This Bill does not give any group of people greater rights. All it seeks to do is to provide the same rights, responsibilities and privileges of marriage to two people who choose this form of expression of their relationship. This is a concept well understood by younger people—those who are the future of our country and who this Bill is particularly relevant to, given the choices they will make as they progress through their lives in forming and founding their own families. Student referenda conducted in 2012 at Otago and Victoria Universities resulted in 84% support for marriage equality. It is a generational issue and that evolution has been reflected in the number of countries that have achieved some form of recognition of non-heterosexual relationships and have then moved to marriage equality. The Netherlands, Norway, Belgium, Denmark and Sweden are all examples of that development.The complete text or her submission, which also includes a lot of background information, is available for download from the Select Committee (or you can click here to download the PDF directly). The committee will have more submissions available for download, too. The Select Committee will hear oral submissions before the end of this year, and their report is due to the House by February 28, 2013, after which the Bill will face its Second Reading.
The United Nations High Commissioner for Human Rights has said that extending the same rights to lesbian, gay, bisexual and transgender persons as those enjoyed by everyone else will result in the principles of equality and non-discrimination becoming a reality for millions of LGBT people around the world.
Marriage equality is a step along that path. One that will send a strong message that as a society we value all people, regardless of sex, sexual orientation or gender identity and that we pay more than lip service to the United Nations Declaration of Human Rights that all people are born free and equal in dignity and rights. A number of vocal opponents have clearly articulated the message that if you are homosexual or transgender you are not entitled to the same rights that they have. Such an attitude is bigoted and discriminatory and just plain unfair. Imagine how a homosexual or transgender person feels—being told that they are not entitled to all that is available to other people, that they do not deserve to have the same rights. For many coping with their sexuality and the challenges that brings is difficult enough—without the overt prejudice that is clearly directed towards them often in the name of religion or culture. Whether you are young and starting out on your life's journey or have been dealing with this prejudice all your life, this rejection of such an integral part of yourself is unacceptable and intolerable and can be destructive.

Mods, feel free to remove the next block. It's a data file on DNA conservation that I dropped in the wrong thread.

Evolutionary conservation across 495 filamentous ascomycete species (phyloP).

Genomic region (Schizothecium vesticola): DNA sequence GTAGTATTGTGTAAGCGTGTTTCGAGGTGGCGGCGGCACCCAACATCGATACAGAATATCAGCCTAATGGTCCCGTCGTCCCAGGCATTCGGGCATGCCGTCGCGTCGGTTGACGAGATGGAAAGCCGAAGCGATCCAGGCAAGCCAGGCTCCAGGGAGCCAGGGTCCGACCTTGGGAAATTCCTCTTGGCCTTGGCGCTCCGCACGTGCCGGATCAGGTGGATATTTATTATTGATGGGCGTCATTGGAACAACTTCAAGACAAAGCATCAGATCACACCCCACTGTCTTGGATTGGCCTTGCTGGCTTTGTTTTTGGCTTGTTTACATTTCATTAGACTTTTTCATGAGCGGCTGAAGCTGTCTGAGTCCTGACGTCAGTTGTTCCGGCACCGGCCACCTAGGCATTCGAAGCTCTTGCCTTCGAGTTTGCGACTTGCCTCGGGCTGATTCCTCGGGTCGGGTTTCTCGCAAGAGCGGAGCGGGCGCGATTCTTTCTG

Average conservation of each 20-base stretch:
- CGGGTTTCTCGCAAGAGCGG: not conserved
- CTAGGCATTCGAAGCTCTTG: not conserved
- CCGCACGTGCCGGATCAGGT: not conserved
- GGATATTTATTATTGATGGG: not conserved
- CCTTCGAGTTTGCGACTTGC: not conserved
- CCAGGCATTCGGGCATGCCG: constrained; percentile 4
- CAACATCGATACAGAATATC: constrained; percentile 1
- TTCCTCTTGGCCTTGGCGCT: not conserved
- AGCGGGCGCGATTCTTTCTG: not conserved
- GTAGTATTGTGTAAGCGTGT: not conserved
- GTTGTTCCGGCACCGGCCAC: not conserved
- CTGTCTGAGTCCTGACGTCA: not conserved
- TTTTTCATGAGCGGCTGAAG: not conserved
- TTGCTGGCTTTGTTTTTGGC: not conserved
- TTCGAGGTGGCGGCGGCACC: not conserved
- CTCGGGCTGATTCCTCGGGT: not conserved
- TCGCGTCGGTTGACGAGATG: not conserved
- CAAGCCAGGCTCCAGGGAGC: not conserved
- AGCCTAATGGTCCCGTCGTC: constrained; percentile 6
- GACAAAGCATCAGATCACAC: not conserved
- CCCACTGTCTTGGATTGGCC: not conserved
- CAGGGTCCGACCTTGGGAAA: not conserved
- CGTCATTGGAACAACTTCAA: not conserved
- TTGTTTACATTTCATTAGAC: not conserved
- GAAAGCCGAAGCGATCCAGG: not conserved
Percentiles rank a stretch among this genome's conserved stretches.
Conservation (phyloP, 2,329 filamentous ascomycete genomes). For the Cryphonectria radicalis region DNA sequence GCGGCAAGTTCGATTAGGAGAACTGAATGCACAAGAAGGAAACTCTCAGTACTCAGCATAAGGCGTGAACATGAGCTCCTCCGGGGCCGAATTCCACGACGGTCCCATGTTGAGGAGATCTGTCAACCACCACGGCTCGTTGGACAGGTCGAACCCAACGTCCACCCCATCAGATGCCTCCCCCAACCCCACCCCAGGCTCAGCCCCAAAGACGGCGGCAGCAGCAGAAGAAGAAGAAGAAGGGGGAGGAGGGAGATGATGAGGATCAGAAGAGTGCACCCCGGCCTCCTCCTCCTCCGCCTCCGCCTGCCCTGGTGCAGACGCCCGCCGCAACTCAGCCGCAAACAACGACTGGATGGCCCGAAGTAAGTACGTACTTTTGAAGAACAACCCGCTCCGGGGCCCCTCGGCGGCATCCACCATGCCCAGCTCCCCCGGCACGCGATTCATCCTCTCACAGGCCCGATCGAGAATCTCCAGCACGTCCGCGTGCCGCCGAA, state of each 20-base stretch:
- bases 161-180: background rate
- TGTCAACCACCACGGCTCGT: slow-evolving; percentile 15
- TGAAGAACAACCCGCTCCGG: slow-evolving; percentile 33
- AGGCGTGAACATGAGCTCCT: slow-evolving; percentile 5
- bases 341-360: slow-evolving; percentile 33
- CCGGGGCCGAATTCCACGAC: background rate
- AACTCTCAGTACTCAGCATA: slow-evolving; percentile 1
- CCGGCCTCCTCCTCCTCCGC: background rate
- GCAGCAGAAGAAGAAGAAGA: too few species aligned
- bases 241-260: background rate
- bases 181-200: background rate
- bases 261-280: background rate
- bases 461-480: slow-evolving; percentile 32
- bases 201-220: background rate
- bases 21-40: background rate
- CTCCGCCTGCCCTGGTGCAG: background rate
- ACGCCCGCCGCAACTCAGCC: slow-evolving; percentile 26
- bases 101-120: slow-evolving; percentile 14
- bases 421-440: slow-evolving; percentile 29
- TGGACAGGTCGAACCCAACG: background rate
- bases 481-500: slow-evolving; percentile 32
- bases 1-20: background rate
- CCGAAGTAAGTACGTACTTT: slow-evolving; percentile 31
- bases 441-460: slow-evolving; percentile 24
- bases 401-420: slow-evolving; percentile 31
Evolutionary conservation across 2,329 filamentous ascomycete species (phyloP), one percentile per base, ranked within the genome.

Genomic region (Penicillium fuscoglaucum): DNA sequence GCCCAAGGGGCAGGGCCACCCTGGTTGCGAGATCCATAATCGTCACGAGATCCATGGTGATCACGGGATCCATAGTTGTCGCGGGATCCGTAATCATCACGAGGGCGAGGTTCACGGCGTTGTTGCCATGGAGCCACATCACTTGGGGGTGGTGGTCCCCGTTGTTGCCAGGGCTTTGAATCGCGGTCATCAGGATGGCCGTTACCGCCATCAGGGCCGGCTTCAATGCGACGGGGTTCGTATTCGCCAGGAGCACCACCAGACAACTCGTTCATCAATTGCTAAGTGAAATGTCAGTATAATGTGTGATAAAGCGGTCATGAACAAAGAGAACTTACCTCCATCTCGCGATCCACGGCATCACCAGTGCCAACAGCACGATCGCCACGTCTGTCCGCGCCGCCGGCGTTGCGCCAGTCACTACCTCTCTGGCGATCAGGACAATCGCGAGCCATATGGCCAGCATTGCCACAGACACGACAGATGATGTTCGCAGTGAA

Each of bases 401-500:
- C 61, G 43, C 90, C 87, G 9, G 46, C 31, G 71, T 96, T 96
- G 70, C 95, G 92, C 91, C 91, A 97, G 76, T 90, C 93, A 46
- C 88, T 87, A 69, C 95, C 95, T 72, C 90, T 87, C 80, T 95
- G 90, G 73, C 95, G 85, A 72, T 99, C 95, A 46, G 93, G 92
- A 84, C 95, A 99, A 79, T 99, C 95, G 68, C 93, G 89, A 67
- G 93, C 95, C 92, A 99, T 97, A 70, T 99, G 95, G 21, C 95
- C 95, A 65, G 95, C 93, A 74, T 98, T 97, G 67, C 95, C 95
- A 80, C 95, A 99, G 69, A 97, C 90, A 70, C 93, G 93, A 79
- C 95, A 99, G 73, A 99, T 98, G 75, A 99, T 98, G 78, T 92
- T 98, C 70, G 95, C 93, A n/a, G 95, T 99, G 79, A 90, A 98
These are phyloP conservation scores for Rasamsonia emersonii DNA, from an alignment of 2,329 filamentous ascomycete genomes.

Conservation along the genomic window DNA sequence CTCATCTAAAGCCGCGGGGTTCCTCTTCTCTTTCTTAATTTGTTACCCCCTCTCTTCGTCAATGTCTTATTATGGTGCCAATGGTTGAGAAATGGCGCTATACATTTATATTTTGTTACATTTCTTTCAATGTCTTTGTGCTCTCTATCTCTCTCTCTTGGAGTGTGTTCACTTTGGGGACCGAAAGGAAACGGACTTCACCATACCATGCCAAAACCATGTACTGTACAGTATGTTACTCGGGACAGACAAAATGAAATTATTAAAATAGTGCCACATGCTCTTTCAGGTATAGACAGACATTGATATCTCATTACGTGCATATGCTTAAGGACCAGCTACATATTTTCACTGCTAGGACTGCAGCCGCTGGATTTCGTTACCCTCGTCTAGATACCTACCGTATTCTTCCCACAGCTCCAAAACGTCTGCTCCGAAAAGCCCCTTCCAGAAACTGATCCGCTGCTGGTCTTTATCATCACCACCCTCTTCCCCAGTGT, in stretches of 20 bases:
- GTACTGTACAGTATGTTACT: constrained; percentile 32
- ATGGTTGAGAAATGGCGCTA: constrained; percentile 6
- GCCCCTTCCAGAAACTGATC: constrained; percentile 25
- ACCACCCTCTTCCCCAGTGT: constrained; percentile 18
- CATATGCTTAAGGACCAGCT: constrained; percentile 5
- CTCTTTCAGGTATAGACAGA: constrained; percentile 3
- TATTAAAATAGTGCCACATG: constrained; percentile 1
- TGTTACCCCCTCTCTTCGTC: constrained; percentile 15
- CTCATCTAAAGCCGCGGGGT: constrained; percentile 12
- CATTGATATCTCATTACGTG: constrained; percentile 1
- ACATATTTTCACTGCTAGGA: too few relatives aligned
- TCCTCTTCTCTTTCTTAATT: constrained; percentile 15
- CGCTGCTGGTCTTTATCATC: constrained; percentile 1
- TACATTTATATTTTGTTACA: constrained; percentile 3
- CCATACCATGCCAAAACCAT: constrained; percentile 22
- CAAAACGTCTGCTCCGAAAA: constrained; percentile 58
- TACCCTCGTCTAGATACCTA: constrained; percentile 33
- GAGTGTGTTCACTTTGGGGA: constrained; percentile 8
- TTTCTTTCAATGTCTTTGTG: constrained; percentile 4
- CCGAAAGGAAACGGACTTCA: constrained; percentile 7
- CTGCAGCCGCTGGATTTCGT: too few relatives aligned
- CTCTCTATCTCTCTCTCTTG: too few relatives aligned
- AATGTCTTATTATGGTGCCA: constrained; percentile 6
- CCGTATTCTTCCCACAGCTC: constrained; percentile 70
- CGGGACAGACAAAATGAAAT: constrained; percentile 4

Finally, one's sexual self-determination should not limit in any form one's rights of citizenship. The basic principle of citizenship is that it is a right of descent and birth and in a modern democracy it is about the relationship people have with the land they call home. To limit rights of citizenship based on non-heterosexuality status contradicts the fundamental rights of citizenship conferred by descent, dwelling and birth and in a modern democratic society all citizens must be entitled to all rights extended by the State. To perpetuate inequality and discrimination once it is exposed is unjustified and irrational. If we do not act, we condone it and in Aotearoa New Zealand it is time for appropriate legislative action to realise marriage equality for all of our citizens.